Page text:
Proper management of funds is essential to uphold the fiduciary responsibilities of the university. Federal agencies and other sponsors may regard the following activities as indicative of inadequate control systems:
Inappropriate transfers will result in expenditures being disallowed and/or subsequent reduction in funding by the sponsoring agency.
For further information, see 2 CFR 200, Subpart E or OMB Circular A-21.
All faculty and staff who engage in or propose to engage in sponsored projects; all federal and nonfederal sponsored projects.
It is the policy of UW–Madison that costs should be charged to the appropriate sponsored project when first incurred. There are circumstances in which it may be necessary to transfer expenditures to a sponsored project subsequent to the initial recording of the charge. Those transactions require monitoring for compliance with UW policy, federal regulations, sponsor-specific guidelines, and the cost principles that underlie fiscal activities on sponsored projects.
When the UW accepts federal research funding, it must comply with the allowability and allocability requirements of the Federal Cost Principles and the Uniform Administrative Requirements. To comply with the allowability and allocability requirements, it is necessary to explain and justify transfers of charges onto federal and non-federal sponsored projects from other federal or non-federal projects. The cost principles prohibit the use of cost transfers for the purpose of “convenience,” including a transfer largely for the purpose of using unexpended funds on an award that is ending. Timeliness and completeness of transfers and the accompanying justification for the transfers are important factors in supporting allowability, allocability, and cost compliance.
In order to maintain consistency in the treatment of cost transfers, the UW’s policy on cost transfers applies to all federal and non-federal sponsored projects. Under the UW’s cost-transfer policy, all transfers must be submitted within 90 calendar days of the end of the month in which the expense is posted. When transfers are not adequately justified or are made for inappropriate reasons, the department is responsible for transferring the expenses to a non-sponsored departmental funding source.
A cost transfer is an after-the-fact reallocation of costs, either salary or non-salary costs, to or from a sponsored project within a 90-day period from the month end of the accounting date. Funding agency requirements concerning the management of awards made to institutions such as the University of Wisconsin – Madison limit the circumstances under which cost transfers are allowed. In contrast, a re-budgeting action involves the reallocation of budgeted funds and not a transfer of expenditures.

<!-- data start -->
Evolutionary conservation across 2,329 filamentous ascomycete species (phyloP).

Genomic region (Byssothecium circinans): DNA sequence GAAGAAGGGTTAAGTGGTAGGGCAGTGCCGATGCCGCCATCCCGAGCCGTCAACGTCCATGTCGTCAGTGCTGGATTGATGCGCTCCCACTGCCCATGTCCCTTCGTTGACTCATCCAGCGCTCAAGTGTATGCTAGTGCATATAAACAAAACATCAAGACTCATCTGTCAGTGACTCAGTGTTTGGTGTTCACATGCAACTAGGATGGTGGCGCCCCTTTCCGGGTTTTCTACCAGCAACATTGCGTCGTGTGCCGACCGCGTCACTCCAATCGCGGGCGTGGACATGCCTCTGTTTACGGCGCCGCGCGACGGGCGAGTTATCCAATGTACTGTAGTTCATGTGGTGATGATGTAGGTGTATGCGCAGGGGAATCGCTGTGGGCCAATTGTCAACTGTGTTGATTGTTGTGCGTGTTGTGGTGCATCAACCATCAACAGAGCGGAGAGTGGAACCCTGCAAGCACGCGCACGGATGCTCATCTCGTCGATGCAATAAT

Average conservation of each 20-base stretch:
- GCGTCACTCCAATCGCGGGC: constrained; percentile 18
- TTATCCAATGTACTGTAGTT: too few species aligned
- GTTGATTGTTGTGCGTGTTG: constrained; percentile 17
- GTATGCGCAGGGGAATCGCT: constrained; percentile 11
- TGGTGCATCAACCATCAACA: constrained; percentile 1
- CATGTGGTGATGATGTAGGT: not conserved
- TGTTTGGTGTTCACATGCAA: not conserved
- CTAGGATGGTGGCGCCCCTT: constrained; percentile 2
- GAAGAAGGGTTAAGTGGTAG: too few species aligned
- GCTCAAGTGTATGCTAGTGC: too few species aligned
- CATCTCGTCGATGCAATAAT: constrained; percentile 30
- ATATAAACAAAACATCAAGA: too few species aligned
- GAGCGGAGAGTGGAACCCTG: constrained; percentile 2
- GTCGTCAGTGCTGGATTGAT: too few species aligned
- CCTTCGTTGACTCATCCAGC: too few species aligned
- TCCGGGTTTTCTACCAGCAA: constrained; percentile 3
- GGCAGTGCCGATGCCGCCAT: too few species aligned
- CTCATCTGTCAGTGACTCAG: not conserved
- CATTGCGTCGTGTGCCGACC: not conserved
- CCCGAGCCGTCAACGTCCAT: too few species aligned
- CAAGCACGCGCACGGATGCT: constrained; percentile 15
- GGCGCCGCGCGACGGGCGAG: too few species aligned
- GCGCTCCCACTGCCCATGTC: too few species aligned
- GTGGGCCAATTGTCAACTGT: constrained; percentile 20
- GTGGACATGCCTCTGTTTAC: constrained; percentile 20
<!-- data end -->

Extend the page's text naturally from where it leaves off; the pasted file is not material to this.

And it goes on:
Here are some examples of typical circumstances in which cost transfers are allowed:
A late cost transfer is an after-the-fact reallocation of costs, either salary or non-salary costs, to a sponsored project more than 90 calendar days from the month end of the accounting date.
Here are some examples of typical circumstances in which late cost transfers may not be allowed:
Salary Cost Transfers:
A salary cost transfer means the movement of payroll expenses or stipends onto a sponsored project. Payroll expenses include salary and fringe benefits.
Instructions and Examples:
Salary Cost Transfer within 90 Days
Salary Cost Transfer beyond 90 Days
Non-Salary Cost Transfers:
A non-salary cost transfer means the movement of expenditures for items other than payroll or stipends onto a sponsored project. Typical examples of non-salary costs include expenses for supplies, services, consultants, travel, and equipment.
Instructions and Examples:
Non-Salary Cost Transfer within 90 Days
Non-Salary cost Transfer beyond 90 Days
Principal Investigator/Department Designee Responsibilities:
College / School Responsibilities:
Research and Sponsored Programs Responsibilities:
Please note that the distribution of these responsibilities may vary in different areas of campus. Responsibilities may be shared or delegated differently between the respective groups depending on organizational structure and staffing at the PI/designee, college/school, and Research and Sponsored Programs Office level.
Assistance and Support
Research and Sponsored Programs is available to respond to inquiries and assist the PI or designee and College/School personnel with question regarding Cost Transfers. Your College/School’s Dean’s administrative office will also be able to provide guidance with cost transfer issues and concerns.
It is critical that all sponsored project expenditures be reviewed on a regular basis to ensure that both salary and non-salary charges are correct and appropriate. It is the responsibility of the principal investigator, and/or the PI’s designee, to authorize transactions and review the expenditure activity. This review should include the determination that the charges are reasonable, allowable, allocable, and directly support the scope of work for that project.
Typically, cost transfers are appropriate when they involve allowable direct costs of the sponsored project and the purpose is to:
Lack of Appropriateness
Inappropriate circumstances for cost transfers include, but are not limited to, the following:
Frequent, late, and inadequately explained or documented transfers raise serious questions about the appropriateness of the cost transfers and may result in audit disallowances.
Approval for late cost transfers will be granted only in extenuating circumstances.
Examples of Allowable Extenuating Circumstances:
Examples of Unallowable Circumstances for Late Cost Transfers:
Cost Transfer Request (Non-Salary) Non-Grant -- any fund except 133 and 144